She has used that experience to continue training and caring for dogs at the center. These canines are trained to prevent terrorism, work with first responders to detect explosives and narcotics, rescue victims of disasters or accidents, and detect medical conditions like cancer and diabetes. Otto’s team at the center also worked on a COVID-19 detection study with dogs to sniff out the virus.
Otto is a board-certified veterinarian and contributes vastly to the field, with over 60 published journal articles, 10 book chapters, and lectures on emergency medicine, disaster medicine, and working dogs.
“These dogs are so valuable,” Otto said in an interview with Big Barker. “How can we look at these dogs? How can we train these dogs? What genetics can we learn about these dogs, to help keep making these dogs better, healthier, more able to do this, in the best way possible?”
Dr. David Sisson has led a revolution in canine cardiac medicine, founding a nonprofit program that came to be called CanPacers. The program uses donated pacemakers to advance research and provide affordable treatment to pet owners.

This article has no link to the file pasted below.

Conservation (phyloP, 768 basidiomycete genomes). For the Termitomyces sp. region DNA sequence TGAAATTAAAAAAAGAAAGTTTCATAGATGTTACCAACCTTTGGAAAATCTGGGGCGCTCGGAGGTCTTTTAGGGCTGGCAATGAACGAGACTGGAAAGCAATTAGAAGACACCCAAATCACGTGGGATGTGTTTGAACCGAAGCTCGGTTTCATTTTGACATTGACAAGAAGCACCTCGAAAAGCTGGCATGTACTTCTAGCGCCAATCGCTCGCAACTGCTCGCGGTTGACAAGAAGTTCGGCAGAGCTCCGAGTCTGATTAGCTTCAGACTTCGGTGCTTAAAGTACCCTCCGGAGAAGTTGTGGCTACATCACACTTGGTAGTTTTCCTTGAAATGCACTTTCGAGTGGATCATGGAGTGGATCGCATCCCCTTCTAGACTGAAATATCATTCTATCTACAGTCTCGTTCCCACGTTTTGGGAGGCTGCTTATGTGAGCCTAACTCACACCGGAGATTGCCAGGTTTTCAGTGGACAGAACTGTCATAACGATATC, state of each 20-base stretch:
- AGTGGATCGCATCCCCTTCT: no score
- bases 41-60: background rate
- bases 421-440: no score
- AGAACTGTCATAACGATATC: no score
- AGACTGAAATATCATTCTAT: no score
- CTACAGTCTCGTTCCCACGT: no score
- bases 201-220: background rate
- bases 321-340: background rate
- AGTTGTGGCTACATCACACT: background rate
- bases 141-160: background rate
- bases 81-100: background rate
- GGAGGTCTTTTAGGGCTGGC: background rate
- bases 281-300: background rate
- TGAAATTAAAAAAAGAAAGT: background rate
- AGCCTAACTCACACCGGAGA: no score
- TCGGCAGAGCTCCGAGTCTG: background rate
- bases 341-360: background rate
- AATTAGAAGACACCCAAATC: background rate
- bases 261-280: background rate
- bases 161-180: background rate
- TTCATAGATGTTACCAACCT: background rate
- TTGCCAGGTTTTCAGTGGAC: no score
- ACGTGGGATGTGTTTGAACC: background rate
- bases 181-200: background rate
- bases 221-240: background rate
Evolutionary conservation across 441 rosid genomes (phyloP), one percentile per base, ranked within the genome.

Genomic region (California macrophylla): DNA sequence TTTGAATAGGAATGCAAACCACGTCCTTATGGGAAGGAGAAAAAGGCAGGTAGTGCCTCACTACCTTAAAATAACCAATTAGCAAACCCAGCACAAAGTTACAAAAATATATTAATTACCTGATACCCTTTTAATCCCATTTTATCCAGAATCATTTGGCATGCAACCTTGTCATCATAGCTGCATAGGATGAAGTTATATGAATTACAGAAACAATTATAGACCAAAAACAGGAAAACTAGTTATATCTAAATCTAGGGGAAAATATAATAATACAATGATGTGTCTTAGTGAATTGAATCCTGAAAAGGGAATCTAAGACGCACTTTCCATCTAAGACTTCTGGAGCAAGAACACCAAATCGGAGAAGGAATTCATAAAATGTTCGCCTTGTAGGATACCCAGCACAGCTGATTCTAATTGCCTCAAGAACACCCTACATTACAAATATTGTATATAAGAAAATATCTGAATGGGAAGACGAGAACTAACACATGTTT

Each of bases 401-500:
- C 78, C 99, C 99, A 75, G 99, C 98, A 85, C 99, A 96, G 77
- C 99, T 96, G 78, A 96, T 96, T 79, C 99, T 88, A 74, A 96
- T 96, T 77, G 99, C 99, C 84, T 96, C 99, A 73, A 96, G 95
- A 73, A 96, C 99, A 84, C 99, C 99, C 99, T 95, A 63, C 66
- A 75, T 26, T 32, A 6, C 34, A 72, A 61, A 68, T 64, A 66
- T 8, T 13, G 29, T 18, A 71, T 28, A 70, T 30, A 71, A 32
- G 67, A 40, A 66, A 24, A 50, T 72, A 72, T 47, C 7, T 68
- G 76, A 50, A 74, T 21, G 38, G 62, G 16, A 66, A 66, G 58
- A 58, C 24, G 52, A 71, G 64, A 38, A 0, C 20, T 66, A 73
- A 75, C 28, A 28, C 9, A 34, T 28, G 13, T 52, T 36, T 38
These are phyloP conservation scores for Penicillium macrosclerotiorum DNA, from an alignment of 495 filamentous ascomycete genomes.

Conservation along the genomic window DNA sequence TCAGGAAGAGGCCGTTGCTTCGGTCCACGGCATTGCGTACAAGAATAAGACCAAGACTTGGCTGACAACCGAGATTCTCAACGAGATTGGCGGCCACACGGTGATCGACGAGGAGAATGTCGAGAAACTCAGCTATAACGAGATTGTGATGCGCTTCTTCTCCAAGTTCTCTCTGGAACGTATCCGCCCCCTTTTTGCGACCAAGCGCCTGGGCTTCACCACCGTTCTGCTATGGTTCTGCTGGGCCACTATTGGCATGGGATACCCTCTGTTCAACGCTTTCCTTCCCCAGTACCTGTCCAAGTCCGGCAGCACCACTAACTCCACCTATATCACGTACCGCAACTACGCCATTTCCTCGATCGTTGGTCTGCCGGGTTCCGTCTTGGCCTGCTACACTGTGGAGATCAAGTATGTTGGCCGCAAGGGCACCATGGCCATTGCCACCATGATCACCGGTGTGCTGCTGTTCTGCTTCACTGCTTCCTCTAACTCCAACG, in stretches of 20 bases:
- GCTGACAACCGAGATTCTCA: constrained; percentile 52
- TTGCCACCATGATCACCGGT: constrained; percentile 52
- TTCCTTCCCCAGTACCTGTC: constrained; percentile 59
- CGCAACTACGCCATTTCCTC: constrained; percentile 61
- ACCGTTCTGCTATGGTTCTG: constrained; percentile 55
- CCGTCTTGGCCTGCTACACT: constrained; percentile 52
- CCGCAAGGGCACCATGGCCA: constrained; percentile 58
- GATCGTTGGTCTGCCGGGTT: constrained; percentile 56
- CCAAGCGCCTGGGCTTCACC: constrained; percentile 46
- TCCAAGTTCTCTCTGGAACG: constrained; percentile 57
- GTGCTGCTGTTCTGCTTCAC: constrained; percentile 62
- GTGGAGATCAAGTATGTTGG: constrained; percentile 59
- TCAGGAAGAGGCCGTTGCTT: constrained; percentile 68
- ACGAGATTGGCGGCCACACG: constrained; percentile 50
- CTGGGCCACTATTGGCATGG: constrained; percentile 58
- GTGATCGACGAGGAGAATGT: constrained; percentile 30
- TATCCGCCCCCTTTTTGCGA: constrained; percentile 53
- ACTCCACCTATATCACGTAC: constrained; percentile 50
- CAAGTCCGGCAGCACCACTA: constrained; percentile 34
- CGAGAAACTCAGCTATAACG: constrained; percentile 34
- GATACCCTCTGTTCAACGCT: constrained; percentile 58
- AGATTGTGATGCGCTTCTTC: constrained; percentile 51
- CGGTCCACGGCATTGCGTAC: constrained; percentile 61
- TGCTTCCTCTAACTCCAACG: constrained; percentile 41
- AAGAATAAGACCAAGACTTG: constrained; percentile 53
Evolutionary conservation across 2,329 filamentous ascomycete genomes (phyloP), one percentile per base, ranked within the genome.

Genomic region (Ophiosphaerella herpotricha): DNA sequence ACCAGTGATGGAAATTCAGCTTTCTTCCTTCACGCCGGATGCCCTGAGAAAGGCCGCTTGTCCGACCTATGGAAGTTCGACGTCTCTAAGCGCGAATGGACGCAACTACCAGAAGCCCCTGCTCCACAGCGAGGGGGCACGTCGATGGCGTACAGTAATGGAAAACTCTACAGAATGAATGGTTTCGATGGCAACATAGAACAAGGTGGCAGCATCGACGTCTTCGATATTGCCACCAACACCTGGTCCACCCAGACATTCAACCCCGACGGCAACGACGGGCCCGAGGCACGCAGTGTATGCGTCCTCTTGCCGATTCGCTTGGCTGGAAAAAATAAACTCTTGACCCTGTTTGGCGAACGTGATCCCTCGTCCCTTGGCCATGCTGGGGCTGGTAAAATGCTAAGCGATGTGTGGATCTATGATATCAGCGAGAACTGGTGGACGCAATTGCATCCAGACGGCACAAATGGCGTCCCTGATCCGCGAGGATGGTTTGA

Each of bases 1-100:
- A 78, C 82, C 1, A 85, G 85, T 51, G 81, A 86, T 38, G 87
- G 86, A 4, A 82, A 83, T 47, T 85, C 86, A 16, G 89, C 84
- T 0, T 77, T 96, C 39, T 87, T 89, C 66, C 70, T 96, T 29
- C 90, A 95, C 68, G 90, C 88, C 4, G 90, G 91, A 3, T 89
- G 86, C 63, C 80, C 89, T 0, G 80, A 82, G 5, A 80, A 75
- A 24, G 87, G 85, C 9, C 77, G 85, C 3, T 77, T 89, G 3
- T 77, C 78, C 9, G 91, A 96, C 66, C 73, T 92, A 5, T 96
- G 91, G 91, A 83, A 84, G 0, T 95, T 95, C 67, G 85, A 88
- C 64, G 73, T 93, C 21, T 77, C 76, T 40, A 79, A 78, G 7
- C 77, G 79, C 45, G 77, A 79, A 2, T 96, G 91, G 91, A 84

Sisson’s work took shape when a pacemaker manufacturer came to him about the idea of using outdated pacemakers to develop and improve cardiac treatment in canines. Sisson is a professor of small animal medicine at Oregon State University, where his research focuses on cardiac imaging, cardiac arrhythmias, cardiac biomarkers, valvular diseases in dogs, and repair of congenital heart disease.
His work has been pivotal in diagnosing and treating heart conditions in dogs. Using technology like a CT scanner that can scan a dog’s entire heart in 15 seconds, Sisson aims to build technology that is equal parts innovative and reasonable.
“He believes in developing and using the most advanced technology possible to enhance animals’ lives and health, but at a cost that’s reasonable to clients and to society,” Patricia Rodriguez writes of Sisson’s work for Veterinary Practice News. “In his mind, that means concentrating on minimally invasive, less-expensive techniques for solving problems such as congenital heart defects.”